WOODBRIDGE, N.J. (CBSNewYork) —  You have probably never seen the giant store in Woodbridge, New Jersey that is churning out legalized medical marijuana.

CBS2’s Dick Brennan got an exclusive look inside the facility, which is generating plenty of controversy.

Jacquie Carrafiello argues she’s not getting high. She’s getting relief.

She suffers from Crohn’s disease, but says medical marijuana has been a savior from constant pain, CBS2’s Dick Brennan reported.

“It’s completely changed my life,” said Carrafiello. “I’m more vibrant. I’m happier. I have more energy.”

And the secret to her success comes inside a nondescript building in Woodbridge, New Jersey.

CBS2’s cameras got the first look inside the Garden State medical marijuana dispensary, and the tour guide was the man who runs it: David Weisser.

“It’s definitely warm in here,” warned Weisser.

The dispensary is the largest of three opened in the state since medical marijuana was legalized in 2010, Brennan reported.

So how difficult is it to grow marijuana?

“We actually start from a clone, in a sense, and the way we make our clones is really just a leaf that we take from a mother plant, and we put that into a pot, and then we grow what you’re looking at right here,” Weisser said.

But they grow big and can be costly.

“It’s one of the most expensive plants to grow actually,” Weisser said, adding that it costs “over a thousand a pound to produce it.”

As a finished product, a pound of cannabis is worth about $8,000 in retail. But the patient gets about 7 grams — a quarter of an ounce, Brennan reported.

New Jersey is said to have the strictest medical marijuana laws in the United States. And Weisser said medical marijuana has nothing to do with getting high.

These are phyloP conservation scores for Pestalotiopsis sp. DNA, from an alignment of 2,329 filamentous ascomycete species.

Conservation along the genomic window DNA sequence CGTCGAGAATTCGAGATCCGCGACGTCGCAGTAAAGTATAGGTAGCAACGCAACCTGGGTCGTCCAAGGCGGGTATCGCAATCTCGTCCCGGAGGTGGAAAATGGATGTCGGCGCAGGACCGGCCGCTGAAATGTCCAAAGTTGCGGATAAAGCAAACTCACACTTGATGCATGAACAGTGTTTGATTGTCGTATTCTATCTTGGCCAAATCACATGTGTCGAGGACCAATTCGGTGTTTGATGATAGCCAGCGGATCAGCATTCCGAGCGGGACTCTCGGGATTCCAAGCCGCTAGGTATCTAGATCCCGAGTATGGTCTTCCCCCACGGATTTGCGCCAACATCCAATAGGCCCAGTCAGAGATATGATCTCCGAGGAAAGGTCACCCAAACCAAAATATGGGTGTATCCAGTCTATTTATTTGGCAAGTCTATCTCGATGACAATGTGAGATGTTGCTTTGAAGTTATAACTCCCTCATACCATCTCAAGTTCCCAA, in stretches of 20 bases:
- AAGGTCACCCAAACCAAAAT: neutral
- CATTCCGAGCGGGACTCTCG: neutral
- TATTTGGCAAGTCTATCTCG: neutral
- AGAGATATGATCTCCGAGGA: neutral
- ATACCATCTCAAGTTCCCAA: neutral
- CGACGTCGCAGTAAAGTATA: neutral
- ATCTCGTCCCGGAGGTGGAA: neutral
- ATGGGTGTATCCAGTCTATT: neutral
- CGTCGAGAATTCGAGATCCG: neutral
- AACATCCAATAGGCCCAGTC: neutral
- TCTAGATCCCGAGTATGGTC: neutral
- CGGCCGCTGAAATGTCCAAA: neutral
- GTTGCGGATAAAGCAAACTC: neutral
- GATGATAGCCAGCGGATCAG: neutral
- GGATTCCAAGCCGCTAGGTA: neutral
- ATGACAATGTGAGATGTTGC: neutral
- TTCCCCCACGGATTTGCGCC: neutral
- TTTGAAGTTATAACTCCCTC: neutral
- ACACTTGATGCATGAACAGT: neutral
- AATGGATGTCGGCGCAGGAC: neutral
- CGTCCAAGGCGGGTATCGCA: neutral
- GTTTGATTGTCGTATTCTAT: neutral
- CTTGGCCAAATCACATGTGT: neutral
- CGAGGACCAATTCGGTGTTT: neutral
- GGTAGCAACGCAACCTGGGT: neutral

“Absolutely not. It’s not about getting high. If you talk to any of your patients here, they are very sick individuals,” Weisser said.

The law limits who can get medical marijuana. They include people with cancer, HIV-AIDS, ALS, epilepsy and other illnesses.

But critics say proponents will only try to add to the list.

“The doctor is in. They wave you in off the street: ‘You have a hangnail? You have a sleep disorder? Are you anxious?’ I mean, they can expand this,” said Steve Chassman, director of Long Island Council on Alcoholism and Drug Dependency.

And that expansion worries Chassman.

“It’s a very potent form of marijuana that quickly leads to the misuse and abuse of other drugs,” Chassman said.

The dispensary only services a few thousand people in a state of 9 million, but Carrafiello hopes the program grows, Brennan reported.

“If every doctor’s office or pharmacy was like this, everyone who is sick would be happier,” she said.

The Weisser family, which runs the New Jersey dispensary, said it will apply to open one in New York too.

Twenty-three states and the District of Columbia have legalized medical marijuana.

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